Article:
Discouraged, Col. Richard Lathers sold this mansion in 1874 to Mr. Hastie's great-great grandfather, Andrew Simonds, who was a reconstruction era banker who could help rebuild Charleston in more a practical way. Several generations of Mr. Hasites' family lived in this mansion. The estate was eventually sold to another branch of the family, and then to others outside the family.
In the 1920s and '30s some rather wild parties took place in the Carriage House, complete with ladies of the night, stripping for guests and customers in the Carriage House. Yikes!
Time wasn't kind to this once beautiful mansion, and the people who lived here during the 20th century failed to keep up on the repairs that older homes need to have done. It fell into disrepair, which was made a lot worse when Hurricane Hugo blew through town. It was abandoned for a few years. Luckily, Drayton and Kat Hastie rescued this old family home and took on the huge job of restoring it and renovating the mansion and its property, which both needed a lot of work.
HISTORY OF MANIFESTATIONS:
When Hurricane Hugo hit Charleston hard, it is possible that some spirits were aroused by the storm. Or, they could've become more active when the Hasties began to seriously renovate the property as well as the mansion when they bought the place in 1992.
When pirates were on the loose in the 18th century/early 19th century, before this neighborhood was even built, the authorities used to hang captured pirates from the trees on the Battery.
During the Civil War, the city of Charleston held off the siege of the Union forces for 4 years, thanks to the military cannon installation located in Battery Park. While the mansions on South Battery were abandoned during this time period, and it is quite possible that some confederate defenders took refuge in the out buildings on this property to get some sleep.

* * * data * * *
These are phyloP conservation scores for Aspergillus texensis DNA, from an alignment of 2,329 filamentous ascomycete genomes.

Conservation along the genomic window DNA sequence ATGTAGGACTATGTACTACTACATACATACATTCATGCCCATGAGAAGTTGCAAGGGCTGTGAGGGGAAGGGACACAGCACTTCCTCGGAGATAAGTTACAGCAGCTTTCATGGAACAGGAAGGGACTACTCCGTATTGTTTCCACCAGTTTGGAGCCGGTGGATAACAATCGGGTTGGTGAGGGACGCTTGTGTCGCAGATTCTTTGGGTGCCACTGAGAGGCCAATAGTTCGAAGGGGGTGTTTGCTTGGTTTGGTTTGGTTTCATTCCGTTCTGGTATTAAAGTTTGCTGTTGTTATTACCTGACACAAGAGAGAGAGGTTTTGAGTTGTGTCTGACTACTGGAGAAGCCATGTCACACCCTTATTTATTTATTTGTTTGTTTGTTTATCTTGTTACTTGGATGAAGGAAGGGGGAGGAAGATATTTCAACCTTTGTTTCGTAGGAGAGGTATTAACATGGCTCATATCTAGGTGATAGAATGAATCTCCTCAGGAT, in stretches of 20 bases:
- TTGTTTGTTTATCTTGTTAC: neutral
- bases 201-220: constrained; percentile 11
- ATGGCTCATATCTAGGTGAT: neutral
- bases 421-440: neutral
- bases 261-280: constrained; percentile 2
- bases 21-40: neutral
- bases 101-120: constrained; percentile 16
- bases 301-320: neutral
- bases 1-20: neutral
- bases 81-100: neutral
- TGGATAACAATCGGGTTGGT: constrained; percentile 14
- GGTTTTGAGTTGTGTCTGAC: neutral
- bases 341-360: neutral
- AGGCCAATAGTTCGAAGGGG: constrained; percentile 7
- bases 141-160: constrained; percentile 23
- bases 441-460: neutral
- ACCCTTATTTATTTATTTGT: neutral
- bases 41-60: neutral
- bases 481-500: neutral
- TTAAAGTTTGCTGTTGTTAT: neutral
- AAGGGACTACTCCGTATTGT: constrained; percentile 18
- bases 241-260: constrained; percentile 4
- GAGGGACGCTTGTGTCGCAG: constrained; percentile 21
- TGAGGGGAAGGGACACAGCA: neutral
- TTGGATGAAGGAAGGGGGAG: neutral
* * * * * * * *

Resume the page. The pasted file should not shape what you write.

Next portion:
During the Civil War, a terrible outbreak of Yellow Fever killed a lot of people. Perhaps some people who lived in the servants quarters or elsewhere died of this deadly disease.
During the earlier years of the 20th century, the son of the family who lived here was a "sensitive and cultivated college student," a gentleman who couldn't live with himself anymore, jumped off the roof of either the carriage house or the main mansion and killed himself.
Carriage House Rooms:
The ground floor: Raised Basement Rooms:
The joint is jumping. The woman photographer got a picture of this torso apparition with a grudge. It could be an entity of an executed pirate or perhaps a soldier from the working class who was perhaps killed sometime during the brutal four year siege from Union forces. That would make anyone bitter and grumpy!!
The Gentleman's ghost and his friends were captured on film. Entities can't resist gadgets, and the movie camera was too much fun not to play a little with it.
Various entities like to gather in the raised basement sitting room, perhaps to socialize, relive their good memories of this mansion in their old quarters. Sometimes the spirits of the suddenly departed via disease or sudden death, like to hang out in familiar places they enjoyed being a part of.